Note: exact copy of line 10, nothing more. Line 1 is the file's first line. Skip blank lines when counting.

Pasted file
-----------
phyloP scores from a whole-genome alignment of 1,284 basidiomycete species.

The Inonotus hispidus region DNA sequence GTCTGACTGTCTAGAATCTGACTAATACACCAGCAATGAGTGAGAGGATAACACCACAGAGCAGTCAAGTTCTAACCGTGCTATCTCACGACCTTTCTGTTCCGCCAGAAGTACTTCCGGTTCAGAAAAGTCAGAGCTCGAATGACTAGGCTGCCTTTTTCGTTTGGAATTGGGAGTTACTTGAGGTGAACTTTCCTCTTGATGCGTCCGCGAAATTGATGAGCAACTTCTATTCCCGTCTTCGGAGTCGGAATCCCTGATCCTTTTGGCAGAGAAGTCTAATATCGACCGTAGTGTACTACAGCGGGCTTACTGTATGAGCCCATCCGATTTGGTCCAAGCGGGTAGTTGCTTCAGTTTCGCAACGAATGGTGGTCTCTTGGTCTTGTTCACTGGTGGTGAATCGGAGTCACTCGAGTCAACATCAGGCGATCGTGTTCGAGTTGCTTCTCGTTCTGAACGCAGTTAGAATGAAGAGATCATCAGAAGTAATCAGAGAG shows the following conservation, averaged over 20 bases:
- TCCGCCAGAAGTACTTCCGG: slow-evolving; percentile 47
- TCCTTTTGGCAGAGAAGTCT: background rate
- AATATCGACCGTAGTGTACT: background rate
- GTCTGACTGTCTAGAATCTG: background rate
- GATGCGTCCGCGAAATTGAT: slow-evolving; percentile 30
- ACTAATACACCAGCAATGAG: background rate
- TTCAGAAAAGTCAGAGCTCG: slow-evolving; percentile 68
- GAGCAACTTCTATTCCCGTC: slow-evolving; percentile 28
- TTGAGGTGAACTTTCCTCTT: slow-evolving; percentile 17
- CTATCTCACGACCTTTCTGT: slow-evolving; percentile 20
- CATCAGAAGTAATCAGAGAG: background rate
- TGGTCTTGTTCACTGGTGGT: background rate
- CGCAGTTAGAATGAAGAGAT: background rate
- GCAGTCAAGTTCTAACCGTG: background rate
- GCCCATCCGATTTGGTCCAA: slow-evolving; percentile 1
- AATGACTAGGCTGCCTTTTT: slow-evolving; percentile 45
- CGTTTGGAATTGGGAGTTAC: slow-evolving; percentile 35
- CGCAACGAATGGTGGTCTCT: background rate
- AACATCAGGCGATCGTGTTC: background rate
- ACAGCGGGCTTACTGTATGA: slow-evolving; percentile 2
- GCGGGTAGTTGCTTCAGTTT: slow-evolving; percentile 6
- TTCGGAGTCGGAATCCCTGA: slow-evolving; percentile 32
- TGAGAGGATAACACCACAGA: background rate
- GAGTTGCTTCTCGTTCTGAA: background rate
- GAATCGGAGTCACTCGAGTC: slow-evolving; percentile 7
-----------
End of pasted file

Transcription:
- GAGCAACTTCTATTCCCGTC: slow-evolving; percentile 28